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It is pretty obvious, and recognized by the IPCC (in the first block quote above), that during the past 10 to 15 years, the observed trend falls very close to the lower bound of the climate model projections—indicating a near failure (statistically-speaking anyway) of the climate models to anticipate reality.

From this, you may wonder how it is that the IPCC admits that the models perform so poorly on the decade to decade-and-a-half time scale but that they have “very high confidence that climate models reproduce the observed large-scale patterns and multi-decadal trends in surface temperature, especially since the mid-20th century.”

We wonder too. 

And over at her blog, The Blackboard, Lucia Liljegren wonders the same thing.

Lucia was on our research team, which produced the results in Figure 1, assessing the performance of climate models used in the IPCC’s Fourth Assessment Report (AR4). Since then, she has been examining the results of the new generation of climate models underlying the IPCC’s upcoming Fifth Assessment Report (AR5). And while when it comes right down to it, there really isn’t much difference between the AR4 and the AR5 climate model projections of the evolution of the earth’s average surface temperature (so our results are still applicable), Lucia has been extending the period over which she is comparing the trends. Instead of stopping at 15 years, she has extended the comparison to 25 years (and, preliminarily, even longer).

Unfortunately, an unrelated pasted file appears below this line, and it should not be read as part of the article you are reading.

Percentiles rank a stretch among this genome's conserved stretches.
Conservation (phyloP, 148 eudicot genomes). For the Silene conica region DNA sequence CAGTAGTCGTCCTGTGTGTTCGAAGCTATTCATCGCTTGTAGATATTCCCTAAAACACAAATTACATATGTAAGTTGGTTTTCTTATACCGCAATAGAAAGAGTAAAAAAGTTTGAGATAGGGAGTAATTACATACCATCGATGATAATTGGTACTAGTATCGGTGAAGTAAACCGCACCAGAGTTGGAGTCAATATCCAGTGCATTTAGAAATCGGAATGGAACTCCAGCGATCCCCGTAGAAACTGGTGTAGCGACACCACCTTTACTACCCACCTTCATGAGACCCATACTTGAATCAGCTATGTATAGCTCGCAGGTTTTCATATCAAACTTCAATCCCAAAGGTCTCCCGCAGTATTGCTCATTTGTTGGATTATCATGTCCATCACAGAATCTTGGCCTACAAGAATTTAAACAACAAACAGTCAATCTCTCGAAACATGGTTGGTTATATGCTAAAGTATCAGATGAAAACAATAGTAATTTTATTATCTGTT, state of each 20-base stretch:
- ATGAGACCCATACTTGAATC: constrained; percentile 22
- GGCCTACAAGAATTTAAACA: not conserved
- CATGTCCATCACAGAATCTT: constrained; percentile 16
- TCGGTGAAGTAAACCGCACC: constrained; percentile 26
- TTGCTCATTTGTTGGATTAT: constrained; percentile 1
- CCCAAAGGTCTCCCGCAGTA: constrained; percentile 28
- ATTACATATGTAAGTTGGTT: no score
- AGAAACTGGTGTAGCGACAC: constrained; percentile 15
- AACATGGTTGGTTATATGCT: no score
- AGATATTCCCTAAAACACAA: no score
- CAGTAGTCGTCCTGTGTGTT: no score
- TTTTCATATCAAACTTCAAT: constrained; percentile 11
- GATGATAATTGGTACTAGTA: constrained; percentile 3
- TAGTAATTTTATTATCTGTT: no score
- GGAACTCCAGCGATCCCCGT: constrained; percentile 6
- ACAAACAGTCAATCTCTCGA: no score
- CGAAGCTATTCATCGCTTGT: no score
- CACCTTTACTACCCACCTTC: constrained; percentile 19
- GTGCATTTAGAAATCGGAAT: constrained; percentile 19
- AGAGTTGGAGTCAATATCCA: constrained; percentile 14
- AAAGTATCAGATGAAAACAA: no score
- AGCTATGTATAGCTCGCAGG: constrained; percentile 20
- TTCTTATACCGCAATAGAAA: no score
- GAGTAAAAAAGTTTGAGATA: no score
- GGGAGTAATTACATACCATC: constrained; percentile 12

Figure 2 shows her results for periods of 15 to 25 years, in a graphical format similar to Figure 1 above.

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The observed trend in the global average surface temperature from three different compilations for periods ranging in length from 15 to 25 years ending in July 2013 (dotted lines). The mean projected trend from the collection of models (CMIP5) used in the IPCC’s Fifth Assessment is indicated by the thick black line while the 95 percent range of the collection of model trends in indicated by the thin blue lines (see here for more detail).

At the longer trend lengths, the models do even worse, as the observed trends fall at or below the lower bound of the 95 percent range of the collection of model projections. This prompted Lucia to comment:

As you can see, while the 15-year trend (discussed in the leaked draft SPM) is just on the edge of the model spread, longer term predictions fall outside. So I would think if they [the IPCC] don’t have great confidence in predicting 15 year trends, they would have even less confidence in predicting “multi-decadal” trends. But what do I know?

Lucia is left to wonder whether the “leaked draft is a hoax.”

For the IPCC’s sake, let’s hope it is. For if it is not a hoax, then it is a lie.

Maybe they will rectify the situation at the upcoming meeting later this month in Stockholm where they are set to approve the final document. Our guess is that they won’t, and instead will go forward with an outdated and misleading report.

If this proves to be the case, it may well be part and parcel to the IPCC’s ultimate demise.